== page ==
Paul Reubens, the actor who portrayed Pee-wee Herman in multiple films and television series, has died at the age of 70.
“Last night, we said farewell to Paul Reubens, an iconic American actor, comedian, writer and producer whose beloved character Pee-wee Herman delighted generations of children and adults with his positivity, whimsy and belief in the importance of kindness,” reps for the star shared in a statement to Closer on Monday, July 31. “Paul bravely and privately fought cancer for years with his trademark tenacity and wit. A gifted and prolific talent, he will forever live in the comedy pantheon and in our hearts as a treasured friend and man of remarkable character and generosity of spirit.”
The TV star was born Paul Rubenfeld in Peekskill, New York, in 1952. He first began his entertainment career as a local comedy club performer after moving to L.A. in his college years. Reubens originated the character for which he became synonymous in the late ’70s amid his work with the comedy troupe The Groundlings. His improvisational skills led to the launch of The Pee-wee Herman Show and several adventure comedy films, including Pee-wee’s Big Adventure, Big Top Pee-wee and the series Pee-wee’s Playhouse.
The character and his adventures soared to popularity throughout the ’80s, earning multiple Emmy nominations with its many iterations over the years. In addition to his famous Pee-wee Herman role, Reubens acted in Meatballs Part II, Batman Returns, Matilda, Murphy Brown, 30 Rock, Gotham and much more.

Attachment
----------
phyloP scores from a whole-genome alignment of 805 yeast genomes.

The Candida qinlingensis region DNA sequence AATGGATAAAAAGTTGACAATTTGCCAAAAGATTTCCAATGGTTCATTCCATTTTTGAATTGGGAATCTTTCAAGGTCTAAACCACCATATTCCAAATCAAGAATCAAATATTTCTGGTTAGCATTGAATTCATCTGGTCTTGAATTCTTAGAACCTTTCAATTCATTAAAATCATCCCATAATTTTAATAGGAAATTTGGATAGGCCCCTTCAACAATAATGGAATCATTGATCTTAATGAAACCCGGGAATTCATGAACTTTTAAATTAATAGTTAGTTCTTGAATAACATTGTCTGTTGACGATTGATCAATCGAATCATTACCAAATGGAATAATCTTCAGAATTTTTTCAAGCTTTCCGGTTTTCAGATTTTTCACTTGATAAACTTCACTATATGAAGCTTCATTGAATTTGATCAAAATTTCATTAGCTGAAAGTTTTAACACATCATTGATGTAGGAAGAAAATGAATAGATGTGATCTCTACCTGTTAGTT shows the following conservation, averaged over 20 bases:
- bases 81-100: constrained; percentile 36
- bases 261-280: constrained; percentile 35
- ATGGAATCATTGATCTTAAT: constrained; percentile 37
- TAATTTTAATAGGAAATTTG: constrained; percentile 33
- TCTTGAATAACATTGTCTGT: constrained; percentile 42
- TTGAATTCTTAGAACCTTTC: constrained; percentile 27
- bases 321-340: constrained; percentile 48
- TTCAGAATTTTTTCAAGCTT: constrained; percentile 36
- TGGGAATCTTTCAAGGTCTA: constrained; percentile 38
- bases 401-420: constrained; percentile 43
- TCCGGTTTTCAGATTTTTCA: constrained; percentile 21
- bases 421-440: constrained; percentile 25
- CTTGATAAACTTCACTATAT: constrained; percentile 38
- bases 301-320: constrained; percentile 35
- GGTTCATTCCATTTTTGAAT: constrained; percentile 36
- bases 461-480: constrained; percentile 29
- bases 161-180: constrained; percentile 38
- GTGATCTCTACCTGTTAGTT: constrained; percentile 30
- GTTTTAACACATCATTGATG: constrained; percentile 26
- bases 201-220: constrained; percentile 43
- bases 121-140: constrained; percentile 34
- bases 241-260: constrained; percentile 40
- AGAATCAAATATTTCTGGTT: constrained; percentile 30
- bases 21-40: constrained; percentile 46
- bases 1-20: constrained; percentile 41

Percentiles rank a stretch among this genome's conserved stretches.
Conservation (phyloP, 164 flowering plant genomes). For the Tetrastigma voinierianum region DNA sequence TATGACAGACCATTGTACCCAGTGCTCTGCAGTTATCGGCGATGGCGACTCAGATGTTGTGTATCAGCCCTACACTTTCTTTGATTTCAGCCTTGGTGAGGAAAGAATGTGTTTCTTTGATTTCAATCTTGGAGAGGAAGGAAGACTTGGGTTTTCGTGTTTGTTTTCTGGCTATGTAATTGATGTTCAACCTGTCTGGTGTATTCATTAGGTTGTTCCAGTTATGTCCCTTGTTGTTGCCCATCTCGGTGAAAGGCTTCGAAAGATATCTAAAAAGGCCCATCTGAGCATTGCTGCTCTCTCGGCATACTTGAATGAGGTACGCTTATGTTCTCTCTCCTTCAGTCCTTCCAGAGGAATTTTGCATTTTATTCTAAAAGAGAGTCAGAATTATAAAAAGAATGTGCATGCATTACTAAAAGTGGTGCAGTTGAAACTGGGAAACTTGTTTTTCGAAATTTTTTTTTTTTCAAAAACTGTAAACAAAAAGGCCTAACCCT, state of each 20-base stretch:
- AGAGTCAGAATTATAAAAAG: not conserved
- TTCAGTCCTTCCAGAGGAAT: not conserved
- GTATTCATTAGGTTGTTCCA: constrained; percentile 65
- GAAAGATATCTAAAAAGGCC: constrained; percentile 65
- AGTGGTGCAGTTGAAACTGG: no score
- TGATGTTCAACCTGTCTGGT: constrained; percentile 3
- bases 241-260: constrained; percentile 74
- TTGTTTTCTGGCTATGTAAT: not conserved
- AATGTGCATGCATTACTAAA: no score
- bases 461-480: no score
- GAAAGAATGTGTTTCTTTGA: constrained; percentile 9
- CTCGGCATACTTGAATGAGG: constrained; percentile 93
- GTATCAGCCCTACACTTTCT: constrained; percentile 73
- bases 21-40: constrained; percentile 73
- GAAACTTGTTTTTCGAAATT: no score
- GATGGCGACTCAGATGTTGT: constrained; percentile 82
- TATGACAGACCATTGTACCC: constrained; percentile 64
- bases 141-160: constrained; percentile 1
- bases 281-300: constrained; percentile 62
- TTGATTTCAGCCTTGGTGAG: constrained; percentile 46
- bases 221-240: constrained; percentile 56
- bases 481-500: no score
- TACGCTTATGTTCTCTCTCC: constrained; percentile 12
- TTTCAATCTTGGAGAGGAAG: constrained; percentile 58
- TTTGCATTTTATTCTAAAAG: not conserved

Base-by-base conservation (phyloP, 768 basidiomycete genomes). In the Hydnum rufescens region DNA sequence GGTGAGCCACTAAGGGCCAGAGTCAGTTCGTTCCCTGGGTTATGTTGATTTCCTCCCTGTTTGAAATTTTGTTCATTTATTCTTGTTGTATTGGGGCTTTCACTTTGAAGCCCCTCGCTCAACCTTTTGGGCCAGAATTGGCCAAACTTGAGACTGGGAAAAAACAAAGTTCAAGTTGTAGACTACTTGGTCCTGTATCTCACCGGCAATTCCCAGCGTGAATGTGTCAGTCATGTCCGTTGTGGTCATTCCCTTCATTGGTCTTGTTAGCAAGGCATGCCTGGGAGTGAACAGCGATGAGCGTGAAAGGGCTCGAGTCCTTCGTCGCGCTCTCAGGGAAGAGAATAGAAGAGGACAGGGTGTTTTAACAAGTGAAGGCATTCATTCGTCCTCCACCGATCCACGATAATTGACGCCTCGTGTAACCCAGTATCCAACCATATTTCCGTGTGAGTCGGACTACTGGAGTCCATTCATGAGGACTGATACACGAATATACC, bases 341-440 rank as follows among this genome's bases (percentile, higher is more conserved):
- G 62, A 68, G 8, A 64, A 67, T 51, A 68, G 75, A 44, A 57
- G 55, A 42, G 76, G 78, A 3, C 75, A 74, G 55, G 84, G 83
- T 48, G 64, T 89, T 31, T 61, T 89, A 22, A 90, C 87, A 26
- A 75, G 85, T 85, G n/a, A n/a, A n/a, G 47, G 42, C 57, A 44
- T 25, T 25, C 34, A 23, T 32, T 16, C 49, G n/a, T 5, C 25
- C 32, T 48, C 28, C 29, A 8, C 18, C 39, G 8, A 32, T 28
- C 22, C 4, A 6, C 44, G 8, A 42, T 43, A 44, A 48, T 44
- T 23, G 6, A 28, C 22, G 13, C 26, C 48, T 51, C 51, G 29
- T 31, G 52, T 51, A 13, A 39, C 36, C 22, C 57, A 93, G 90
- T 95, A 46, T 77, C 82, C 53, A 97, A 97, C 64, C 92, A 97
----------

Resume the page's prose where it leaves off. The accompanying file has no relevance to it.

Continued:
Reubens made his final onscreen acting appearance in a 2019 episode of The Conners. In 2021, he performed voice-over work in episodes of The Tom and Jerry Show and The Crown With a Shadow. Most recently, Reubens finished the first draft of his memoir and was working on two Pee-wee movie scripts. He was also developing projects for television, gearing up to pay homage to his roots with a new variety show.
Prior to his death, Reubens asked that donations be made in honor of his late parents, Judy and Milton Rubenfeld, to Stand Up to Cancer or organizations involved in Dementia and Alzheimer’s care, support and research.
“Please accept my apology for not going public with what I’ve been facing the last six years,” a statement from the actor written before his death read. “I have always felt a huge amount of love and respect from my friends, fans and supporters. I have loved you all so much and enjoyed making art for you.”